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This study tested hypotheses from an organizational-developmental model for childhood resilience. In this model resilience reflects a child's mastery of age-salient objectives, in the face of substantial adversity, by drawing on internal and external resources that enhance processes of adaptation specific to each developmental stage. Interviews were conducted with parents of 122 7- to 9-year-old urban children exposed to multiple risk factors, 69 classified as resilient and 53 as maladjusted. Consistent with predictions generated by the model: (1) characteristics of a child's caregiving system and early development differentiated children with resilient and stress-affected adaptations; and (2) variables reflecting emotionally responsive, competent parenting were direct, proximal predictors of resilient status and mediators of other caregiver resources such as education, mental health, and relational history. Identified predictors of resilient status, including competent parenting and caregiver psychosocial resources, largely replicated findings from a prior study with sociodemographically comparable 9- to 12-year-old children.
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Influential studies have cast doubt on the validity of retrospective reports by adults of their own adverse experiences in childhood. Accordingly, many researchers view retrospective reports with scepticism. A computer-based search, supplemented by hand searches, was used to identify studies reported between 1980 and 2001 in which there was a quantified assessment of the validity of retrospective recall of sexual abuse, physical abuse, physical/emotional neglect or family discord, using samples of at least 40. Validity was assessed by means of comparisons with contemporaneous, prospectively obtained, court or clinic or research records; by agreement between retrospective reports of two siblings; and by the examination of possible bias with respect to differences between retrospective and prospective reports in their correlates and consequences. Medium- to long-term reliability of retrospective recall was determined from studies in which the test-retest period extended over at least 6 months. Retrospective reports in adulthood of major adverse experiences in childhood, even when these are of a kind that allow reasonable operationalisation, involve a substantial rate of false negatives, and substantial measurement error. On the other hand, although less easily quantified, false positive reports are probably rare. Several studies have shown some bias in retrospective reports. However, such bias is not sufficiently great to invalidate retrospective case-control studies of major adversities of an easily defined kind. Nevertheless, the findings suggest that little weight can be placed on the retrospective reports of details of early experiences or on reports of experiences that rely heavily onjudgement or interpretation. Retrospective studies have a worthwhile place in research, but further research is needed to examine possible biases in reporting.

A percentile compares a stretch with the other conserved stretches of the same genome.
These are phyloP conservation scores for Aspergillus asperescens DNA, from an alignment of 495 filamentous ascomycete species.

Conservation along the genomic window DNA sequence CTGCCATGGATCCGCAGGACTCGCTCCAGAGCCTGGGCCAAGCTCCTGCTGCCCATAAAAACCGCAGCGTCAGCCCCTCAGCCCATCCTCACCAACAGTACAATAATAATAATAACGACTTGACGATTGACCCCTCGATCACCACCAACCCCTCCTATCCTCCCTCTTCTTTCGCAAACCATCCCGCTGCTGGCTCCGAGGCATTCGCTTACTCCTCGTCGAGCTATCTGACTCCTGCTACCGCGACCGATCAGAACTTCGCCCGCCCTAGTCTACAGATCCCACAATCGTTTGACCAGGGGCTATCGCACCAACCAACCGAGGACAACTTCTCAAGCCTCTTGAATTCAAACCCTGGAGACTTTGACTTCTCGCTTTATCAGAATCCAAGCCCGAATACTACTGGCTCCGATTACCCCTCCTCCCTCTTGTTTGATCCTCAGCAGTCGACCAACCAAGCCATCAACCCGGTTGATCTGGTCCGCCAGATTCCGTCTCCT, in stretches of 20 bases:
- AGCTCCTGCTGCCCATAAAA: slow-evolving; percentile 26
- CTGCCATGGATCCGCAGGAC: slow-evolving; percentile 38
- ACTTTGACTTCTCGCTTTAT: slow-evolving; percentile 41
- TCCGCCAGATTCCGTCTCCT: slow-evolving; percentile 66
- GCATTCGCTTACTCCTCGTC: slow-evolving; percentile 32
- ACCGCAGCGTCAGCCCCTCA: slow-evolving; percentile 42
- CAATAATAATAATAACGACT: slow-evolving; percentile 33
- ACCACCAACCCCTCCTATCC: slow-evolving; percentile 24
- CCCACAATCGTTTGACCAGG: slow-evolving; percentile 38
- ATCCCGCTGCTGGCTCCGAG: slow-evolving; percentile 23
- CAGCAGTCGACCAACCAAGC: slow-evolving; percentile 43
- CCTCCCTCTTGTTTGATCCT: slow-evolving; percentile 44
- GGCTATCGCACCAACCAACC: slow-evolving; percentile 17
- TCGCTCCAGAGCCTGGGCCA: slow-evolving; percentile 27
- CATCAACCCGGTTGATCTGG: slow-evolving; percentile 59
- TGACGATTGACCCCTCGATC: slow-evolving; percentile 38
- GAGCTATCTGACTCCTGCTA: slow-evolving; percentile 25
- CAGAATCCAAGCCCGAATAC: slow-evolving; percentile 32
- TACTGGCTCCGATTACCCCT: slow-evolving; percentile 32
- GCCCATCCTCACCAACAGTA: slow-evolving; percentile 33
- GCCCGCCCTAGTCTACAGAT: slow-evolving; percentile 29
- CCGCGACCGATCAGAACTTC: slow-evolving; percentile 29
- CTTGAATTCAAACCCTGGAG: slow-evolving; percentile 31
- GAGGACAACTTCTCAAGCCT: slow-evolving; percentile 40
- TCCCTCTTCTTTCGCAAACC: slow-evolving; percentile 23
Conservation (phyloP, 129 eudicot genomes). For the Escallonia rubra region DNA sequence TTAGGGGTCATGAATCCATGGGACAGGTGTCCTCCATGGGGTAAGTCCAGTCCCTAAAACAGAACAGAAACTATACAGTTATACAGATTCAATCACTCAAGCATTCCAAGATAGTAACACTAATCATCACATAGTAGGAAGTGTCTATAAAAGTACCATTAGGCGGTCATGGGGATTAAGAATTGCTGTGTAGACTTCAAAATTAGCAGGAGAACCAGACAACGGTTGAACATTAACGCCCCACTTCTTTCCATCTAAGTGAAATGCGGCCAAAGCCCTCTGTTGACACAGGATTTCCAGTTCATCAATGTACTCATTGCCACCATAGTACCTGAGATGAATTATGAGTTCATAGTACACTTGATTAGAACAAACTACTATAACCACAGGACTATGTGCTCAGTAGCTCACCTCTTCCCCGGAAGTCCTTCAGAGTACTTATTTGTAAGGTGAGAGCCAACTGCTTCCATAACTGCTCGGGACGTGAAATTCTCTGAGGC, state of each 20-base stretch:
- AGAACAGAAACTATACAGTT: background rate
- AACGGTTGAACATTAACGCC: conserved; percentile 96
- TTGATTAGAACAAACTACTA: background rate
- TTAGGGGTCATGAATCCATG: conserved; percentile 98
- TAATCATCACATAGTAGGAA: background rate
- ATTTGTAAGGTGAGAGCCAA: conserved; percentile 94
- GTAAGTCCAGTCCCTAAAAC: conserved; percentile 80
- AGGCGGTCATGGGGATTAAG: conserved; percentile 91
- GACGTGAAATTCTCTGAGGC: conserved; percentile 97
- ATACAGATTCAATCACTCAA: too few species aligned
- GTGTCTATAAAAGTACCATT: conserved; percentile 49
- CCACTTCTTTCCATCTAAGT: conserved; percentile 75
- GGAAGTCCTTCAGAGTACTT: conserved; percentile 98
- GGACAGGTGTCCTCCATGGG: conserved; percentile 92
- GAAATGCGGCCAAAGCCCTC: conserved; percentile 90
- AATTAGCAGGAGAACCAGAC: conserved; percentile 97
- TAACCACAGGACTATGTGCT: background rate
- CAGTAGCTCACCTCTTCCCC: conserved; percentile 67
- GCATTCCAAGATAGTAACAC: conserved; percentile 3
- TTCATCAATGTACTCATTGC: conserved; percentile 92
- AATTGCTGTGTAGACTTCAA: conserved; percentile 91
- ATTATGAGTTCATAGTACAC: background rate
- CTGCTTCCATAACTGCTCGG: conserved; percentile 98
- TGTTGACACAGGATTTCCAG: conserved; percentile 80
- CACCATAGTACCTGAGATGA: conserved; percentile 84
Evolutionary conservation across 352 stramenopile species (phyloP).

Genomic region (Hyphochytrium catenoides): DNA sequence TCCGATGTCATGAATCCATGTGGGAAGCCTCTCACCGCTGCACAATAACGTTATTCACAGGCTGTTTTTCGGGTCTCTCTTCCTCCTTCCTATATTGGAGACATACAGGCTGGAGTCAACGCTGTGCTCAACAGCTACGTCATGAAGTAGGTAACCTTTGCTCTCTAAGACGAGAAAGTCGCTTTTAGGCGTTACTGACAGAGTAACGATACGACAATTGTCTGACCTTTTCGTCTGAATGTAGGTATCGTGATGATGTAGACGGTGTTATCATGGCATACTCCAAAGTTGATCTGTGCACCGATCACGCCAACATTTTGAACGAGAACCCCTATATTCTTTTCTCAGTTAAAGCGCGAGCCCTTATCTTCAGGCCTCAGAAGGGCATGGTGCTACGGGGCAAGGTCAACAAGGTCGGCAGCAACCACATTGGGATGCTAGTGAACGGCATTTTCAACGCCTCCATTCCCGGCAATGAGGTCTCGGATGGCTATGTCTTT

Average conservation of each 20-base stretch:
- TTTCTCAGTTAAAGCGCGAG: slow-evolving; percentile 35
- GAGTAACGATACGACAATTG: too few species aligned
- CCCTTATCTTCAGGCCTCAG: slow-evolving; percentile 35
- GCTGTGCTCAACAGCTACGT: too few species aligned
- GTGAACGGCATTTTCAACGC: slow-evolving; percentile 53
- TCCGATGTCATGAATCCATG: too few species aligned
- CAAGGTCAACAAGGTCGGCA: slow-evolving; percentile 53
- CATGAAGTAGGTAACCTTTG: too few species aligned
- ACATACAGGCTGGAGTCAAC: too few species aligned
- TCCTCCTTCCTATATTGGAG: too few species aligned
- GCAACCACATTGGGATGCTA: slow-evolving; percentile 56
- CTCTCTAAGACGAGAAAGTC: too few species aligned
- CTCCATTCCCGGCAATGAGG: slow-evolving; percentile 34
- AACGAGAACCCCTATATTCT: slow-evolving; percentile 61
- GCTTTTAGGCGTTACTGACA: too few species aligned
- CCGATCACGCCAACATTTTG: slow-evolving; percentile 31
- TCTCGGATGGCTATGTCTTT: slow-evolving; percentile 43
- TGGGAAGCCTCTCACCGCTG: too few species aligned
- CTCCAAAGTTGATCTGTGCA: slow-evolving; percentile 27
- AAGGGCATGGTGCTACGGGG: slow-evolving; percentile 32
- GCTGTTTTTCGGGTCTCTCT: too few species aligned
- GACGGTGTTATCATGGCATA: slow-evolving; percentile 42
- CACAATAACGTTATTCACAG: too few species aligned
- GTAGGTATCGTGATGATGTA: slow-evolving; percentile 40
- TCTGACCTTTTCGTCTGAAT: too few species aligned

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  • M G Sawyer
  • P A Baghurst
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Understanding and resolving emotional conflict
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Jido no oya ni taisuru sinwasei no inshikozo to syakudo no sakusei [The factor structure of children's affiliation with their parents and the development of the scale to assess children's affiliation with their parents]. Fujita Shoken sensei taikan kinen shi
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Parenting and resilience
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Fostering resiliency in kids: Protective factors in the family, school and community
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Parental attachment and love language as determinants of resilience among graduating university students